American studies student aspires to break barriers as Latina filmmaker
OSU-Tulsa student Amairani Perez Chamu is taking the ‘road less travelled’ to reach her dream of becoming a movie director.
Although film school is the typical path to a career in the industry, Chamu said pursuing a bachelor’s degree in American studies at OSU-Tulsa is not only more affordable but will provide more depth and substance to her work.
“I feel like when you’re in a film school, you watch a lot of films purely for how they’re made,” she said. “My classes here – on history, society, culture and politics – are critical to making films that matter. It helps me better understand what kind of film an audience would relate to rather than just making a film because you know how to make one.”
At age 5, Chamu and her family moved to Oklahoma from Acapulco, Mexico for a better life.
She is one of nearly 700,000 young adults – typically referred to as Dreamers - who were brought to the U.S. as children and are protected from deportation under the Deferred Action for Childhood Arrivals (DACA) program.
“As a DACA recipient, it has always been very important for me to be vocal about my future in this country and continue fighting for the rights of those who cannot raise their voice,” she said.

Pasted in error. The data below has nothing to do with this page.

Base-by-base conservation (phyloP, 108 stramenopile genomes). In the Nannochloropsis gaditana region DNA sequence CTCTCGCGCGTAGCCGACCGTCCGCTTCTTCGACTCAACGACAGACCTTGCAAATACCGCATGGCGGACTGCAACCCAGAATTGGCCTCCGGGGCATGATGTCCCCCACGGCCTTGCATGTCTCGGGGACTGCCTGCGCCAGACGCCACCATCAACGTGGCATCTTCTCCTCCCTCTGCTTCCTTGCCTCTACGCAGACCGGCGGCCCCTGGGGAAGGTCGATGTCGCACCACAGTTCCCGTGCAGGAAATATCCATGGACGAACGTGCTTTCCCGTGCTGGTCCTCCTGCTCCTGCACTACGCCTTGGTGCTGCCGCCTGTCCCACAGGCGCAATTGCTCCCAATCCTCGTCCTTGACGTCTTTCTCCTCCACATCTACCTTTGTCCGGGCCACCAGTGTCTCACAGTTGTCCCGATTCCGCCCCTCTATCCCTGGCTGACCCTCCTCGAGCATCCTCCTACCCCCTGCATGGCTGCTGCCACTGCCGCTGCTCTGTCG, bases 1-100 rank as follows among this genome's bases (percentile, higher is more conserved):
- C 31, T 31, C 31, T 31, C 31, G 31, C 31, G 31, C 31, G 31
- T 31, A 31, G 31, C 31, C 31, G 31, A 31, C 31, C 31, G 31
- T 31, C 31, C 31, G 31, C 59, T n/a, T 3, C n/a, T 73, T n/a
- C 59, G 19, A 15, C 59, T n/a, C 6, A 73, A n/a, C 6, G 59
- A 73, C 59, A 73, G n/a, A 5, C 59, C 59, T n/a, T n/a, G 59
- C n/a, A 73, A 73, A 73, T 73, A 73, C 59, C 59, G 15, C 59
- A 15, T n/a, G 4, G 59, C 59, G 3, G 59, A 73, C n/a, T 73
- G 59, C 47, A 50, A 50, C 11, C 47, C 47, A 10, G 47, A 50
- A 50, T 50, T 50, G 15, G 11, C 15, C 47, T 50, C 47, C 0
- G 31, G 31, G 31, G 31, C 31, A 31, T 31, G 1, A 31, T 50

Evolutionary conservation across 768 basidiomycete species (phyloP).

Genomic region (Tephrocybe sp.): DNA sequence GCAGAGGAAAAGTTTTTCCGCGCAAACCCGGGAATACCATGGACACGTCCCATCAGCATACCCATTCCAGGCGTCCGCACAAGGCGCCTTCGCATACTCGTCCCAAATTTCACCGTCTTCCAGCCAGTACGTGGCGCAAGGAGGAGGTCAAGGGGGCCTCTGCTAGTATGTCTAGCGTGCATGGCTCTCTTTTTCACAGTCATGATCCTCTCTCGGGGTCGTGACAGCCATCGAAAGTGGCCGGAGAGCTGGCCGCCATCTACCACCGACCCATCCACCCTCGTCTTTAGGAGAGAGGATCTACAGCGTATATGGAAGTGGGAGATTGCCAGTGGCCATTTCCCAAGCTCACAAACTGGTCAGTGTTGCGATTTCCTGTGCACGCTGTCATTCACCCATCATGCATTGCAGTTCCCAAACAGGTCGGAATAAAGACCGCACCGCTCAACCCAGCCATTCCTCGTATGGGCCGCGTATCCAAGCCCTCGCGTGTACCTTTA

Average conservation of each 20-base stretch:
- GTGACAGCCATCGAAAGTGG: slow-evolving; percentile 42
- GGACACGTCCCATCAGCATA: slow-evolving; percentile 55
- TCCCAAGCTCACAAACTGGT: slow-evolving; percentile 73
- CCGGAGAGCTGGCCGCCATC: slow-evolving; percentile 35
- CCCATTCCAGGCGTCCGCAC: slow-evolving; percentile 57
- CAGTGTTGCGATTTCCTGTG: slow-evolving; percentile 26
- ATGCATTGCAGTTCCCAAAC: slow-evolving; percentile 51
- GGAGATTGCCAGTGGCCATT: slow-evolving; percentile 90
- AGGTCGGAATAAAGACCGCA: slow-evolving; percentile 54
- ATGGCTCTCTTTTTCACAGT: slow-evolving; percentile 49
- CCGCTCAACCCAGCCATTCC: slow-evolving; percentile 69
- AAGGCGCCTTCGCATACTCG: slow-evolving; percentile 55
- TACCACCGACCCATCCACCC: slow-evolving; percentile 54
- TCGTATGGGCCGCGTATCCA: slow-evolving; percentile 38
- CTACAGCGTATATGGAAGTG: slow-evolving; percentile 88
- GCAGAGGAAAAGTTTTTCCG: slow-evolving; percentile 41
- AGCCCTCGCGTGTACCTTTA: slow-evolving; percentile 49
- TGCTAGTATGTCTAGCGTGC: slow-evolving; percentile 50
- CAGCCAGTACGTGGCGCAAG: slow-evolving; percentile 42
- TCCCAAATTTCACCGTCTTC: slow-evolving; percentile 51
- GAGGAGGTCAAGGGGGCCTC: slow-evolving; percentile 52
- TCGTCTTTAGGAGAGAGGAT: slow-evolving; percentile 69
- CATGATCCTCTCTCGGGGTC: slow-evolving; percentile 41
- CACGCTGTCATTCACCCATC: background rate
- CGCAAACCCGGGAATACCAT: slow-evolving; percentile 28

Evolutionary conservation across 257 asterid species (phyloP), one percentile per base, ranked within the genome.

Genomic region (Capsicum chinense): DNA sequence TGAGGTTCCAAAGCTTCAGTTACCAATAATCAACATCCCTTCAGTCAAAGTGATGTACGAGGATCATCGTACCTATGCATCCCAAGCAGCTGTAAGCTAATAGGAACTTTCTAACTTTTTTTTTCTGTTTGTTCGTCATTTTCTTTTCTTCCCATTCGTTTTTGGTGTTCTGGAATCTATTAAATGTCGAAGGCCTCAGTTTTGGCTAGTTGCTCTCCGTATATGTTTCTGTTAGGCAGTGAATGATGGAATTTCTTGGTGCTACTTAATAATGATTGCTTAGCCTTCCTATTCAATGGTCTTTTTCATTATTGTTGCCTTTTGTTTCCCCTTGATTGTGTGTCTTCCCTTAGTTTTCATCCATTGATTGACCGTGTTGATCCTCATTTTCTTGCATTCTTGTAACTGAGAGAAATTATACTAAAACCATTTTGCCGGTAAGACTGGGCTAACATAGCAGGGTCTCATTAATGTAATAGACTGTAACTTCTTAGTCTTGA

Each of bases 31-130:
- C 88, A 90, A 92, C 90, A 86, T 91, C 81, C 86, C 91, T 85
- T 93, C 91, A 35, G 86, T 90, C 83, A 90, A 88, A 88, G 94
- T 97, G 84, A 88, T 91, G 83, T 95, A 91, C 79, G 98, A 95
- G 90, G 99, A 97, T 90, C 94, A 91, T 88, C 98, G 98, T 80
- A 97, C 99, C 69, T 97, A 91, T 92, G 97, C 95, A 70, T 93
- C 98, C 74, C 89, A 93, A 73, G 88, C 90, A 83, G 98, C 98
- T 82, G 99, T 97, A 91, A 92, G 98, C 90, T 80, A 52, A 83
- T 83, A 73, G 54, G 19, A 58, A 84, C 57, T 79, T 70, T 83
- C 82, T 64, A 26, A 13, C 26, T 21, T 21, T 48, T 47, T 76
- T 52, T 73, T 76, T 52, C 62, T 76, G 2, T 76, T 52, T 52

From shy girl to activist
While growing up in Jenks, Chamu was shy and in search of an outlet. She found her passion in theater arts and then found her message – standing up for women and marginalized communities.
She is vice president of Dream Act Oklahoma Tulsa and was a featured speaker at the Women’s March on Tulsa in January. She is also a member of OSU-Tulsa’s President's Leadership Society and the Hispanic Student Association.
While serving internships with Canvas Sky Studios in Broken Arrow and the Tulsa American Film Festival, she became more certain about her decision to attend OSU-Tulsa rather than an expensive film school.
“During my internship with the festival, I started noticing a lot of directors who were submitting projects didn’t always have film degrees and they were making such amazing movies,” Chamu said. “Working alongside other students who actually attend film school has taught me that set experience and knowledge about working in the industry is something that can be paired with various degrees, not just film majors.”
Chamu sees need for more perspectives in film
Because of her background, Chamu has a perspective that isn’t often represented in Hollywood.
“When I think of Hollywood, I often think of the much-needed positive change that needs to happen in terms of representation of women and people of color,” she said. “My experiences as an activist have allowed me to garner more knowledge about the way that marginalized communities have been and are being oppressed by Hollywood.”
She often reflects on how far she has come in pursuing her dream.
“I always keep the image of a younger version of myself in the back of my thoughts, thinking back to a time when I didn't know if college would even be an option because of my immigrant status,” Chamu said. “But I persevered and I overcame obstacles. If there’s hope, there’s always a way.”
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